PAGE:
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BN Prose: A Kind of Likeness by Chukwuebuka Ibeh

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She liked him. She liked the air about him, calm and collected, free of artifice, bereft of a desire to dominate. She liked that he liked her, that he paused in the middle of serious discussions to remind her of how much his life was incomplete without her. She liked the sound of his voice; husky and coming forth in a slight stutter. She liked the way he made her feel; light, a colorful feather floating in the wind, propelled by forces beyond its control. She liked how buoyed she was with a happiness even she could not understand.

I like you, you know? He would say sometimes, often spontaneously, and she would burst into laughter. The unexpectedness of his words always took her aback, and the fact that he seemed buoyed, always, with a strangely stiff certitude amused and saddened her equally. It did not occur to him, even for a minute, to doubt himself and the complexity of what they shared. It did not occur to him to ask questions, to even consider asking questions.

‘Awwn, you love me too much’ he would say when she complimented something he had done, and she would laugh. A brief pause often followed, dense with the weight of unsaid –and subtly implied- things.

Her laughter wounded him, made him feel small and inconsequential. She knew this, and yet she laughed anyway. There was something blithe and naive about the solemnity in his voice that made her laugh. That, and the fact that he could, of course, not be serious. She didn’t like him, not in the way he thought. And every night, when she snuggled next to her husband to inhale the healthy smell of his aftershave, she told herself that what she felt for him was simply platonic, something superficial. It was just that he was kind and well mannered and he had a way with words that was generally appreciable. What she felt for him, really, was what she would feel for a brother.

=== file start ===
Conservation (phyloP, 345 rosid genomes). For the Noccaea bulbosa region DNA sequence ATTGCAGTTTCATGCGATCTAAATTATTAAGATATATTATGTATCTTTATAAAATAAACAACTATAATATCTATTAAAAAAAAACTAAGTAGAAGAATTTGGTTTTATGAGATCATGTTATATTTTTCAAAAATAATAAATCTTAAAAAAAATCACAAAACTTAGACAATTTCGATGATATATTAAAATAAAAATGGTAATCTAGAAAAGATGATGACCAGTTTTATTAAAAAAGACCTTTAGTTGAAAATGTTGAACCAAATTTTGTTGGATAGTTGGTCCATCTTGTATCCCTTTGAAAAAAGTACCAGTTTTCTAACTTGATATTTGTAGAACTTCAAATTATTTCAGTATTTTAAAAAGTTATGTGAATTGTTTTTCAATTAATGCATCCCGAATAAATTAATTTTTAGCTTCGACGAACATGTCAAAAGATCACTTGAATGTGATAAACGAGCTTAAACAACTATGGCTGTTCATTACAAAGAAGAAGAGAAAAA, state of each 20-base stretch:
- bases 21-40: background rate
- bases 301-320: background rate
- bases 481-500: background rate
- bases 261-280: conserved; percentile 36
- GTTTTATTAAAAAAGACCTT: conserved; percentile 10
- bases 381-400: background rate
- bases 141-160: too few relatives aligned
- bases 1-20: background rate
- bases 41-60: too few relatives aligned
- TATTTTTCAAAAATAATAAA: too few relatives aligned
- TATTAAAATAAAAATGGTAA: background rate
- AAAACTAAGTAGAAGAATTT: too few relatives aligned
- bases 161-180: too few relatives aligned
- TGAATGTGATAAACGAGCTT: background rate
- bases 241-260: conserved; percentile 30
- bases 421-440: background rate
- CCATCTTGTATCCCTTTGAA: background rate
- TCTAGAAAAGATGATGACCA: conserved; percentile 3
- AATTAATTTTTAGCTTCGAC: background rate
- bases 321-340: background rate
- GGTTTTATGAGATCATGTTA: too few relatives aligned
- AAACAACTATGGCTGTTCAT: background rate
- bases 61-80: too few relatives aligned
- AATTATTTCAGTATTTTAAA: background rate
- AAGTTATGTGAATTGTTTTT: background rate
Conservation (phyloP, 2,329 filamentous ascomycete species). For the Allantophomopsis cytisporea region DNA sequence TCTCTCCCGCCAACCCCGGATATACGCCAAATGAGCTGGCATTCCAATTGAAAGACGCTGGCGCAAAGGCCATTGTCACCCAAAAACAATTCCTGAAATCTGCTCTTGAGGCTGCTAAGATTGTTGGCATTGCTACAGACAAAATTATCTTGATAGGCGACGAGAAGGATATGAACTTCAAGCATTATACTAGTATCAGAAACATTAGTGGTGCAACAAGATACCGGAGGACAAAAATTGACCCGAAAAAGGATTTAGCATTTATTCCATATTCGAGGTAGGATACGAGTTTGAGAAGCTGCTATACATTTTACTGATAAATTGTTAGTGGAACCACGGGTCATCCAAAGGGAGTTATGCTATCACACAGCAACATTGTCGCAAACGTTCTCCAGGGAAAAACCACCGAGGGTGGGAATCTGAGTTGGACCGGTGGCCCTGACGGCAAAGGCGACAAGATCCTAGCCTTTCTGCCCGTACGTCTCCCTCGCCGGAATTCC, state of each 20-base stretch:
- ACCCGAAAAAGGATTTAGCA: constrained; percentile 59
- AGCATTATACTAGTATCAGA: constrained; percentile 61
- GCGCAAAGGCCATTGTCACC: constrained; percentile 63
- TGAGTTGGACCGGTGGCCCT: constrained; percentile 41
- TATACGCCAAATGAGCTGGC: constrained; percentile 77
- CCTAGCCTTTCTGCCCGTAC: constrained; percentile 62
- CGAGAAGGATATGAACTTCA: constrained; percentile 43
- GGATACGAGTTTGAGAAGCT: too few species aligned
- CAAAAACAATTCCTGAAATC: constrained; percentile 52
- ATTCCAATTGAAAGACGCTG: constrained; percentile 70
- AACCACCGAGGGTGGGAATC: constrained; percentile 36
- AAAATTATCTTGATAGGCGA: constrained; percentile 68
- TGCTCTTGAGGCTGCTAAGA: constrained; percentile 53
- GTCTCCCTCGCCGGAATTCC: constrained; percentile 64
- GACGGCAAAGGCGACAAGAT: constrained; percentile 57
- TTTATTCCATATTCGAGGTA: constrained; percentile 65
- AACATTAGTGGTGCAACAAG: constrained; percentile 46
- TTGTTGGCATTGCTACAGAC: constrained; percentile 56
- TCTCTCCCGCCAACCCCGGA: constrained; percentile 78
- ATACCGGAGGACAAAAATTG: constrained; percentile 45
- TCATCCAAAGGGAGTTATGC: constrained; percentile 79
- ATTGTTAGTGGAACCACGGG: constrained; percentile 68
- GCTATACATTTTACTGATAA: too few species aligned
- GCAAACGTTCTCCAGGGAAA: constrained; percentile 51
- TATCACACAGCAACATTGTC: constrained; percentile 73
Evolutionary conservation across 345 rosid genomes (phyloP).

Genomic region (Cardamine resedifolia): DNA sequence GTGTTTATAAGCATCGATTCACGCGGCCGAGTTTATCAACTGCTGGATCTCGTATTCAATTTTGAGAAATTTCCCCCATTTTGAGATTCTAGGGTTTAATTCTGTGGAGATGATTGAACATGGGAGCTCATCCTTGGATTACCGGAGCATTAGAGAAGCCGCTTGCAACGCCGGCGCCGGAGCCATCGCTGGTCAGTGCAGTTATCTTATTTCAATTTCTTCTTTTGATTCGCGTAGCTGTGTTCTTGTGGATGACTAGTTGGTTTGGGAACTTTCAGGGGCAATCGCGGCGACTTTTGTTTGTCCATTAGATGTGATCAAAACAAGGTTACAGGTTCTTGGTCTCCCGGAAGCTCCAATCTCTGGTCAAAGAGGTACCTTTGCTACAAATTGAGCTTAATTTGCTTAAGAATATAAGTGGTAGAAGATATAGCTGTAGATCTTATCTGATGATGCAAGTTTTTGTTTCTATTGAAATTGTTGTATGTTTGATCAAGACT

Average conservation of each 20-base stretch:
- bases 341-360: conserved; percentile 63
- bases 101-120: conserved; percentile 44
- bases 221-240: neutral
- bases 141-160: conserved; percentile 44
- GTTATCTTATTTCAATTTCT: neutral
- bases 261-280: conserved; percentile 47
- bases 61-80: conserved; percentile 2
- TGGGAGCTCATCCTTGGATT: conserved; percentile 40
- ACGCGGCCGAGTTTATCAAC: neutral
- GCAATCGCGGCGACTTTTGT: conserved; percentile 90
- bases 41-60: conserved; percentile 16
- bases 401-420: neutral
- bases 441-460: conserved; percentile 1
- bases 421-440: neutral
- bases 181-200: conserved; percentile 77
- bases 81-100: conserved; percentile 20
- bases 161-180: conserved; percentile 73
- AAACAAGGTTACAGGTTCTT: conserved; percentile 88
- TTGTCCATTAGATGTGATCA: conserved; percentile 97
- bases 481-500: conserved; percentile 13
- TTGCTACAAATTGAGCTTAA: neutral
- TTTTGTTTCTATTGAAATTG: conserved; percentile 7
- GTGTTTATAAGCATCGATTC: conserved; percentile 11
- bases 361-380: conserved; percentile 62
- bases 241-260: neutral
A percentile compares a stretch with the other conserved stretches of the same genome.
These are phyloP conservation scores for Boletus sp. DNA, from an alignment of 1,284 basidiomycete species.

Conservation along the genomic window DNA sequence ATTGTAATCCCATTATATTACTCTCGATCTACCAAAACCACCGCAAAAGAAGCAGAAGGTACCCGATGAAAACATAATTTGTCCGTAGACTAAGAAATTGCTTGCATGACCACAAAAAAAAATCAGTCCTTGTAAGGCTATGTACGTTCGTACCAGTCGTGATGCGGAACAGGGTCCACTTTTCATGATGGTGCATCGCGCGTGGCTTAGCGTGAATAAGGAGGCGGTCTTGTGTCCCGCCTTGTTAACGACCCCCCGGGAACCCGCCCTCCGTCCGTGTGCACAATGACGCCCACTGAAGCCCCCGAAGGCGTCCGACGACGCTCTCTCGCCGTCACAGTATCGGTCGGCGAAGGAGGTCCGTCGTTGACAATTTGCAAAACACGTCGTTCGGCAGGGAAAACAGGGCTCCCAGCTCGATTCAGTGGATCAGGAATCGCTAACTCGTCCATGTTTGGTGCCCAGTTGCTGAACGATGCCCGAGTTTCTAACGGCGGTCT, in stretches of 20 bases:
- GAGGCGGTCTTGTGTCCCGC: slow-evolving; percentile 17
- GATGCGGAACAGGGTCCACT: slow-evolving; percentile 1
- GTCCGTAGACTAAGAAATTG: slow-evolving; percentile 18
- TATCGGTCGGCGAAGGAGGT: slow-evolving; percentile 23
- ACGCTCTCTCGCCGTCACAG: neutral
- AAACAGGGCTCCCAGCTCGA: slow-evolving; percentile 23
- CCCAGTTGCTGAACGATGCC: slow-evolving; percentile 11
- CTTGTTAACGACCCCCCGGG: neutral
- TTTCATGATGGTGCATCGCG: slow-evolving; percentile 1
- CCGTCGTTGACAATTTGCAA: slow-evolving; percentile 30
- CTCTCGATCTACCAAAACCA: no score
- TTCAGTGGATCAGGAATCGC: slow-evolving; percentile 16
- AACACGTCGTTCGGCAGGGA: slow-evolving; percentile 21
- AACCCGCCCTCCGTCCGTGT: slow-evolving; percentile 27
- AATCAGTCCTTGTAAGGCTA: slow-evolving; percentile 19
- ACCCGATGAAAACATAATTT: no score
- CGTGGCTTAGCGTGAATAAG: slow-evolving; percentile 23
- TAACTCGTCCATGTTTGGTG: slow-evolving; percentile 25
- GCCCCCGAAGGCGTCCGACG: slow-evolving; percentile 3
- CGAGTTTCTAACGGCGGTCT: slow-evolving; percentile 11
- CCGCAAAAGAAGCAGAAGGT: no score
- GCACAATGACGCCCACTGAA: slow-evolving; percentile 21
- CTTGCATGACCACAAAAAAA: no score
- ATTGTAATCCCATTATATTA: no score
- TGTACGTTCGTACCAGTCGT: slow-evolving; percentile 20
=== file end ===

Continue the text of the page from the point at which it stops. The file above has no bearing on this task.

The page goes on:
And yet she liked that he called at nights to feed her with tidbits of how his day went; his sultry bass voice filtering into her ears gently from over the phone line, mildly aching and mildly satisfying. She liked that he listened to her with a careful attention, only making vague sounds of assent to show he was following. She liked that he lacked that annoyingly knowing air typical of men. He had a remarkable way of showing understanding, without coming off as all-knowing.

She liked that, once, when she told him about a particularly annoying client who had regarded her with contempt and asked to be introduced to the man in the firm, he said “Awwwn… How do you want me to deal with him? A gun to his head or a bottle up his rectum?” And she laughed.

This was another thing she liked about him- his effortless ability to make her laugh. After she disconnected the call, she looked at the bulky frame of her husband lying next to her, so peaceful and so oblivious, and she wondered -not for the first time- what exactly she was doing.

She liked the risk; the thought that she was walking on thorns with barefoot and somehow hoped not to sustain injury. She liked the rush of adrenaline that raced up her nerves at improbable times when she had nearly been caught. Like the time he sent a quick text stating how much he loved her and her husband had gotten to the phone first.

“Hmm… Somebody loves you”. He said, a small smile playing on his lips.